‘I extend my compassion to Armenian people on 102nd anniversary of Genocide’ - Nadia Murad’s exclusive comment to ARMENPRESS
YEREVAN, APRIL 24, ARMENPRESS. Nadia Murad - Yazidi human rights activist, Nobel Peace Prize nominee and since September 2016 the first Goodwill Ambassador for the Dignity of Survivors of Human Trafficking of the United Nations, gave an exclusive comment to Armenpress addressing her message to the whole world to recognize the Armenian Genocide perpetrated by the Ottoman Empire.
Armenpress presents the full text of her statement:
“On behalf of the Yazidi community, I wish to extend our compassion and understanding to our Armenian sisters and brothers, who are today commemorating the 102nd anniversary of the Armenian Genocide. Just over a century ago, the Ottoman Turkish authorities perpetrated a genocide against Armenians, Assyrians, Greeks, and Yazidis. Millions were killed or perished on death marches without food or water, just as our Yazidi people were murdered on Mt Sinjar in 2014 at the hands of ISIS. Armenian women and children were abducted, forcibly converted, raped, trafficked and forced to marry their perpetrators, tortures that thousands of our Yazidi women and children are enduring now.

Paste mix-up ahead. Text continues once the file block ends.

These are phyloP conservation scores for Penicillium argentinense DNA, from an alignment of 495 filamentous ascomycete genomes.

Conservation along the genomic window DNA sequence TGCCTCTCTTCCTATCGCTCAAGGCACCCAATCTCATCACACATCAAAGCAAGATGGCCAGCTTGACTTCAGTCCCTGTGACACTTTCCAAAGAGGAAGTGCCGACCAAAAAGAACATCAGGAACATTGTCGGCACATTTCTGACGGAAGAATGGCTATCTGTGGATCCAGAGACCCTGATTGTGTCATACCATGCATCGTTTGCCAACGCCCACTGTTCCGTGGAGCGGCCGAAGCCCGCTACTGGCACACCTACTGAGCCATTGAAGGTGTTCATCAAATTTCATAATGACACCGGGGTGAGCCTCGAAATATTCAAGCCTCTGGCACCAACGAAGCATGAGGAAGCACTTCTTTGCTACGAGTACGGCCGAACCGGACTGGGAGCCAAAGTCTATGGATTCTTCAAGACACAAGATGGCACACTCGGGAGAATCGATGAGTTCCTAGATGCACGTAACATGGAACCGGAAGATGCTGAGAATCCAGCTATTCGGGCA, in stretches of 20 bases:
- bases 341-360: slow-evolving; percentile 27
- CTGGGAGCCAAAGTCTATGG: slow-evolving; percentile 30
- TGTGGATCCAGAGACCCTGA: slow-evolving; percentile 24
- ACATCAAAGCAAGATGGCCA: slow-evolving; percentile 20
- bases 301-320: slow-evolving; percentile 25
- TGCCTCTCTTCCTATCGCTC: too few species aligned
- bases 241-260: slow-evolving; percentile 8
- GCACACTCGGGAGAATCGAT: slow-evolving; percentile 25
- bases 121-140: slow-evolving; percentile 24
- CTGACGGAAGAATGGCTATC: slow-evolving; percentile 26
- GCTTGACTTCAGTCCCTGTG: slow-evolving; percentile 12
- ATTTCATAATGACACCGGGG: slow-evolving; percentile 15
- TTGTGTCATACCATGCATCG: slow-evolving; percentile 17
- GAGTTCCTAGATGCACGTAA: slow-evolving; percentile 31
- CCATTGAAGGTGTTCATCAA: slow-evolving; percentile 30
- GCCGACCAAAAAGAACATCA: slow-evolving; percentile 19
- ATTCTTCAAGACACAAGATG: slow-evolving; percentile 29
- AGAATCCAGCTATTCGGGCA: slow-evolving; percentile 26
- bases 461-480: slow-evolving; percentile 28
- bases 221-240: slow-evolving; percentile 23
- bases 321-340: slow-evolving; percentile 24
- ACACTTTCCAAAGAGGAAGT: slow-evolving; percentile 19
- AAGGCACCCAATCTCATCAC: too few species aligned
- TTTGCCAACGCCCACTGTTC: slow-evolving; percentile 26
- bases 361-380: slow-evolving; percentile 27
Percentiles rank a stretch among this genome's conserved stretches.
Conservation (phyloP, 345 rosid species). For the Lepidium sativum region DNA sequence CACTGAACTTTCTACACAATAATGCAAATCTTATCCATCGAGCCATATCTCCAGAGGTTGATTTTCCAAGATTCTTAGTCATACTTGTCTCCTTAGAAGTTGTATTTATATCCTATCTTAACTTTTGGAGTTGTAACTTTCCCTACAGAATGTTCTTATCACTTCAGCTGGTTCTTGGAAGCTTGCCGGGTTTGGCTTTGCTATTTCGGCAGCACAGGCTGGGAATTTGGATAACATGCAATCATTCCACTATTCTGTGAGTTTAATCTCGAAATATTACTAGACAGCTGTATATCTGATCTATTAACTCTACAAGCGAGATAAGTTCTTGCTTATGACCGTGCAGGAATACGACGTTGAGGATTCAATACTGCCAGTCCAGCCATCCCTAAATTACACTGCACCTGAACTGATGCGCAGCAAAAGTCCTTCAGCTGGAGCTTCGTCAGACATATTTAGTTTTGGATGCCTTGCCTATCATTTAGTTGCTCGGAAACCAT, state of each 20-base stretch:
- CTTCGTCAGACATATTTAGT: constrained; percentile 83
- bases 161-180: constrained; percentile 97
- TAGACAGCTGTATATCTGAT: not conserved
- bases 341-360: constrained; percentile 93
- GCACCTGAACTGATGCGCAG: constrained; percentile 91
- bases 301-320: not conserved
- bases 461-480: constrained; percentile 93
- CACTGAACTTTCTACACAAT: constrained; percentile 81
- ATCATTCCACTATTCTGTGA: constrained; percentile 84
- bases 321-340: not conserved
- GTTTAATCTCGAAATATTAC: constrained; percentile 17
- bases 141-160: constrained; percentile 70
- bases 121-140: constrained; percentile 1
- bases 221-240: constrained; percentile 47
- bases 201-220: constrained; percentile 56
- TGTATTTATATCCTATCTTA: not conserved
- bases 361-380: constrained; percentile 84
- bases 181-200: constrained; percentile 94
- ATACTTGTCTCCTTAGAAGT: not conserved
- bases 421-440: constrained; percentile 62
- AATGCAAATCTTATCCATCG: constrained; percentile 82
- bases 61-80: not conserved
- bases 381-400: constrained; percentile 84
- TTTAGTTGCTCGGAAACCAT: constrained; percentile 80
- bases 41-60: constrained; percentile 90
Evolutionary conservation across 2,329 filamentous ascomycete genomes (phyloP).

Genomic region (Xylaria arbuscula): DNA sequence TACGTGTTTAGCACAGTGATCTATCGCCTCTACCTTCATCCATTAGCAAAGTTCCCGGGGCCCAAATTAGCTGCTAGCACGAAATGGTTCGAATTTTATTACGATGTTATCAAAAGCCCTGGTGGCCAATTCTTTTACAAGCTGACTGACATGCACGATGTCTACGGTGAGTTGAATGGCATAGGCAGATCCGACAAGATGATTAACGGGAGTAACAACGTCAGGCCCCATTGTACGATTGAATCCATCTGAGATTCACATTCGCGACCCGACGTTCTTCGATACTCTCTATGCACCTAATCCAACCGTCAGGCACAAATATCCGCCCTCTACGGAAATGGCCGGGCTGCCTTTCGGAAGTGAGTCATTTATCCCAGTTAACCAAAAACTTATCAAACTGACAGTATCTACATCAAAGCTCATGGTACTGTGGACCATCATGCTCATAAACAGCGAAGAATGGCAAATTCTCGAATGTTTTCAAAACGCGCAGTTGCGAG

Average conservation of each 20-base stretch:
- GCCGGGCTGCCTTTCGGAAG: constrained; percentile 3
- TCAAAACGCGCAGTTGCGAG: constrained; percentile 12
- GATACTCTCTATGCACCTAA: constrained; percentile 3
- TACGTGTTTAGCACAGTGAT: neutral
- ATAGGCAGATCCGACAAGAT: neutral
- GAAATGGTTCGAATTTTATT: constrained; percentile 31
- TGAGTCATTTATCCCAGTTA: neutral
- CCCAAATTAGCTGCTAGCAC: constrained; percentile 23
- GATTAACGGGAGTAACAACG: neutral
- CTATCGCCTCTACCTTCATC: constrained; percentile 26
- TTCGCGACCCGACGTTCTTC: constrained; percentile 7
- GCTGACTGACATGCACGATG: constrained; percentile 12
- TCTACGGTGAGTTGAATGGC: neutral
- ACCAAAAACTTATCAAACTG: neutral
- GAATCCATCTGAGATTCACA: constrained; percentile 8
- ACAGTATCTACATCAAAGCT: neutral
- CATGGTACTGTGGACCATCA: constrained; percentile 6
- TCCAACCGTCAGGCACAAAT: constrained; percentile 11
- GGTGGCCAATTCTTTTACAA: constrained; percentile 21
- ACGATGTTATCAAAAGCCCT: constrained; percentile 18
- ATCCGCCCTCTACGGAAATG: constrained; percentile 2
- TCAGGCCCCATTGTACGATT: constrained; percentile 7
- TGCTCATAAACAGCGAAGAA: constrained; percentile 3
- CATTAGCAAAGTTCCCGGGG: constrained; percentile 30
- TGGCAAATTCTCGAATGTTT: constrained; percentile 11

Yazidis and Armenians have been neighbours for centuries. The Armenian Genocide, which began on 24 April 1915, displaced so many. Yazidis numbered more than half a million people in Turkey a century ago. Now there are only a few hundred. In contrast, Armenia is home to tens of thousands of Yazidis and grants them freedom to practise their religion and culture, and to participate fully in political and social life.
Turkey still today denies the genocide of the Armenians, a denial that is entrenched in the Turkish establishment and compounds the intergenerational trauma for Armenians. As Yazidis, we call on the global community to recognize the heinous crimes committed against the Armenians and other minorities by the Ottoman Turks. And let this also be a reminder to the world of the importance of recognition and perpetrator accountability.
I hope that in 100 years, Yazidis are not still asking for acknowledgement of the crimes they endured under ISIS, but rather, that the history books will tell of perpetrators being prosecuted and a Yazidi community that is surviving and flourishing, like the Armenians are today”.
Murad was born in the village of Kocho in Sinjar, Iraq. At the age of 19, Murad was a student living in the village of Kocho in Sinjar, northern Iraq when Islamic State fighters rounded up the Yazidi community in the village killing 600 people – including six of Nadia's brothers and stepbrothers – and taking the younger women into slavery. That year Murad was one of more than 6,700 Yazidi women taken prisoner by Islamic State in Iraq. She was held as a slave in the city of Mosul, beaten, burned with cigarettes, and raped when trying to escape. Nadia was able to escape after her captor left the house unlocked.